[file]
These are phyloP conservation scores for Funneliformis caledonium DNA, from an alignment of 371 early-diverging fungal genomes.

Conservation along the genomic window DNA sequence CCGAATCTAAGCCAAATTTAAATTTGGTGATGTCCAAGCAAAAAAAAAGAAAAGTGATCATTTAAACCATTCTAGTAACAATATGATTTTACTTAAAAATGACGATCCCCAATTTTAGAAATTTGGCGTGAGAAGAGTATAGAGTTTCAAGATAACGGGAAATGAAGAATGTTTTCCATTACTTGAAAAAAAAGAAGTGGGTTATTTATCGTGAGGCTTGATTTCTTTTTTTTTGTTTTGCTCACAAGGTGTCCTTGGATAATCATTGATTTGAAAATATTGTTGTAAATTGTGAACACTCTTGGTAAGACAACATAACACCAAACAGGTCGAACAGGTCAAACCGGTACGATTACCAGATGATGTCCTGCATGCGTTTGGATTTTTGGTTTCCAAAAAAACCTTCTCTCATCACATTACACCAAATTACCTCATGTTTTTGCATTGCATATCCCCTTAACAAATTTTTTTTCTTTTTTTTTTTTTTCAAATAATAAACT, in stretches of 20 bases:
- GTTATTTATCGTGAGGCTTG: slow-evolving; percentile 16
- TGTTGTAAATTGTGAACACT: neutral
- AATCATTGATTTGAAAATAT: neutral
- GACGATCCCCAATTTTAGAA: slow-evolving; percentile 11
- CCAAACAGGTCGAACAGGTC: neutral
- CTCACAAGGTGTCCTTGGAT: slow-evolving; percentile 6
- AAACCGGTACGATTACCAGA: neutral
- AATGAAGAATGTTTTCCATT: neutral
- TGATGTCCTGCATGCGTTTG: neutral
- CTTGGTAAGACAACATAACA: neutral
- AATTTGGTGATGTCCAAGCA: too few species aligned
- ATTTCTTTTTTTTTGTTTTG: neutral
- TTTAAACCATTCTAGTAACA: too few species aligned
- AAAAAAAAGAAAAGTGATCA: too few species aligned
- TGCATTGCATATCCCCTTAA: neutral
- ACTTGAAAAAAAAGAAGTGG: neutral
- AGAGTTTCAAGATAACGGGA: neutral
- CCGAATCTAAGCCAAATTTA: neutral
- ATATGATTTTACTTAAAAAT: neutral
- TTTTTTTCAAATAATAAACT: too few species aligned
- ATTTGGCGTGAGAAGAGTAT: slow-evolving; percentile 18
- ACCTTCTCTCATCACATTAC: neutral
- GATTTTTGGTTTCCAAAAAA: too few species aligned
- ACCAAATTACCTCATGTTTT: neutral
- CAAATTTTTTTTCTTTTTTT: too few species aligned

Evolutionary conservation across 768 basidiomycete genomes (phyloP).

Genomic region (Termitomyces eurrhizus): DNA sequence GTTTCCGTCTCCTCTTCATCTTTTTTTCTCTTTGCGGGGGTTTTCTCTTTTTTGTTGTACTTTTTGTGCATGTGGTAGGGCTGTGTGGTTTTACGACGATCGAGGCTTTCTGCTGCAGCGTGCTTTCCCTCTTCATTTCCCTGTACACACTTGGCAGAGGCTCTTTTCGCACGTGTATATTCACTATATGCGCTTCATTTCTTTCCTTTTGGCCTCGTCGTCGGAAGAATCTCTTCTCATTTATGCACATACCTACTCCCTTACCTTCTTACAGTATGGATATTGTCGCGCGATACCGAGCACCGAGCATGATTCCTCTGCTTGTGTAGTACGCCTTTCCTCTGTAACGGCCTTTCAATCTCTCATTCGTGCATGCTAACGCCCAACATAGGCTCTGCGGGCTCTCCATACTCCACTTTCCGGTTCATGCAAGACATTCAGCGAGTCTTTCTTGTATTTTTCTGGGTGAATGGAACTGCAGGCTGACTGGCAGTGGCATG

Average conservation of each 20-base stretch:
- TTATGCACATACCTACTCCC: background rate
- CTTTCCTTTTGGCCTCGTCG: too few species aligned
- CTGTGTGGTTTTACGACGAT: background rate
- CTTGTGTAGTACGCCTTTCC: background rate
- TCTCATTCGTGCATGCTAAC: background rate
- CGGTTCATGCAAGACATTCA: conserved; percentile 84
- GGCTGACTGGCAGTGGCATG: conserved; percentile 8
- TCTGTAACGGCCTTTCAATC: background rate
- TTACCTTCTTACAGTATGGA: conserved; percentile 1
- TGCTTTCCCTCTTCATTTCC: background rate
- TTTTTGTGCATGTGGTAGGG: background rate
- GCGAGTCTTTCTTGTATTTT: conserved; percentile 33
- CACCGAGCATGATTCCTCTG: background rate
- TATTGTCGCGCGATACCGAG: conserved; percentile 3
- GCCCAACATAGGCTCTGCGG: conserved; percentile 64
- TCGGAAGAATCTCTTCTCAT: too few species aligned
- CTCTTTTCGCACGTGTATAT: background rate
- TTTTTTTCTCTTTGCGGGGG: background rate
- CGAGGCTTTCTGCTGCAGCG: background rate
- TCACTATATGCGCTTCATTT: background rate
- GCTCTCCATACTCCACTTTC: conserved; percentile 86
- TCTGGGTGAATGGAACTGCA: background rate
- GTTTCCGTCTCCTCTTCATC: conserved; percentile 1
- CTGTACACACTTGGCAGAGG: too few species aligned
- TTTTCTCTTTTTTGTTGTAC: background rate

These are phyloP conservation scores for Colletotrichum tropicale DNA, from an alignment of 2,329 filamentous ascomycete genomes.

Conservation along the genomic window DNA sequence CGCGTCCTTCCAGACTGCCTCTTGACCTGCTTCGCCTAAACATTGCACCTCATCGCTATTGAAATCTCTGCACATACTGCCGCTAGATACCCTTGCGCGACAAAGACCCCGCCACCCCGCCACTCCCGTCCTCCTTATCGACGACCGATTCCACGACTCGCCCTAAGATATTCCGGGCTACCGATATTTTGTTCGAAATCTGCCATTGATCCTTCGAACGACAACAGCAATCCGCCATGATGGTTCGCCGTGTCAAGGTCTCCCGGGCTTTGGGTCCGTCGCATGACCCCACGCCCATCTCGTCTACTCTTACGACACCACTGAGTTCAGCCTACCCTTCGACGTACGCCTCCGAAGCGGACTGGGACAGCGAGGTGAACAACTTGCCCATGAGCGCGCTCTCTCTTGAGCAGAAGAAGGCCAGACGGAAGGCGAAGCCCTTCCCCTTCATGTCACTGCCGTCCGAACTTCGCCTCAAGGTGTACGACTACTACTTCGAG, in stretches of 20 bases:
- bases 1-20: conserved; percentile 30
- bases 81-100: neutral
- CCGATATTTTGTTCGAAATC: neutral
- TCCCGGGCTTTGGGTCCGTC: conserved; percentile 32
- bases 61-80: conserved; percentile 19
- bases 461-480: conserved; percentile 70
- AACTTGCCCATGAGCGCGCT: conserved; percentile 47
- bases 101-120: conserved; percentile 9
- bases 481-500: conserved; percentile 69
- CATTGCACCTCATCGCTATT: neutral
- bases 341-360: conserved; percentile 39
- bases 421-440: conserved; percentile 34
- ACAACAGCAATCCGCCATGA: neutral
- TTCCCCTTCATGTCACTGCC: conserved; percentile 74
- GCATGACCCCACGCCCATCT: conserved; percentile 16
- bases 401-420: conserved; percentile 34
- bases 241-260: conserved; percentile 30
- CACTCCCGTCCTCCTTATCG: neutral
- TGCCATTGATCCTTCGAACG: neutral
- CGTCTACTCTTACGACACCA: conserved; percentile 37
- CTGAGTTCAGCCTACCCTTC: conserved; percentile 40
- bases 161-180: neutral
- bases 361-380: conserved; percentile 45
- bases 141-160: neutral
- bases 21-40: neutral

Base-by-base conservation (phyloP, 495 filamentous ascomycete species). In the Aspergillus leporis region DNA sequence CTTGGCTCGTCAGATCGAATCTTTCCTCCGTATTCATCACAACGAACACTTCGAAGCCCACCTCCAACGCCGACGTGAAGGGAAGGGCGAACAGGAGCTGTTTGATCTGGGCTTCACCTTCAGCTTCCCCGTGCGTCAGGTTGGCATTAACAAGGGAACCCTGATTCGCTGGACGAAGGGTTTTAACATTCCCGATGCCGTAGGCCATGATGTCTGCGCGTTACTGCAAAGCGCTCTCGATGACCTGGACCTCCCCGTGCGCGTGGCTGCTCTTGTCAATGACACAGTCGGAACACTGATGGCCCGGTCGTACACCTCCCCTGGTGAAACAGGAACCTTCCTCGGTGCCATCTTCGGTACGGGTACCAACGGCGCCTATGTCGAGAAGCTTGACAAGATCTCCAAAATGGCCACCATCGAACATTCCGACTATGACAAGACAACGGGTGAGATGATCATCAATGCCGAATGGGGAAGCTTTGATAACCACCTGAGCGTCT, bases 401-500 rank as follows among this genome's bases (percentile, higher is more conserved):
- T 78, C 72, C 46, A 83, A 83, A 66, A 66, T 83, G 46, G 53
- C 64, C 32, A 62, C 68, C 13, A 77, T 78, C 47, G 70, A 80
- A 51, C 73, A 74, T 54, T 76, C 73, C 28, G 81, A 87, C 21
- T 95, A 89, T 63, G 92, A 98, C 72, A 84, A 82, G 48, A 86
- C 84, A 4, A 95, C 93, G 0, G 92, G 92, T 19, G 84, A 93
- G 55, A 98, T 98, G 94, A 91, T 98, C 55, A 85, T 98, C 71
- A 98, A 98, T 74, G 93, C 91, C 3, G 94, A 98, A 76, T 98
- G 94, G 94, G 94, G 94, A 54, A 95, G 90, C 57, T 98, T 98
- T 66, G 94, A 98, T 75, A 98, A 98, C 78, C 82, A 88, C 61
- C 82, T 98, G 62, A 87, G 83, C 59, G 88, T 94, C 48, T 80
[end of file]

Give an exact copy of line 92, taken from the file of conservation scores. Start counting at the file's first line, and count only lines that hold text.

- T 66, G 94, A 98, T 75, A 98, A 98, C 78, C 82, A 88, C 61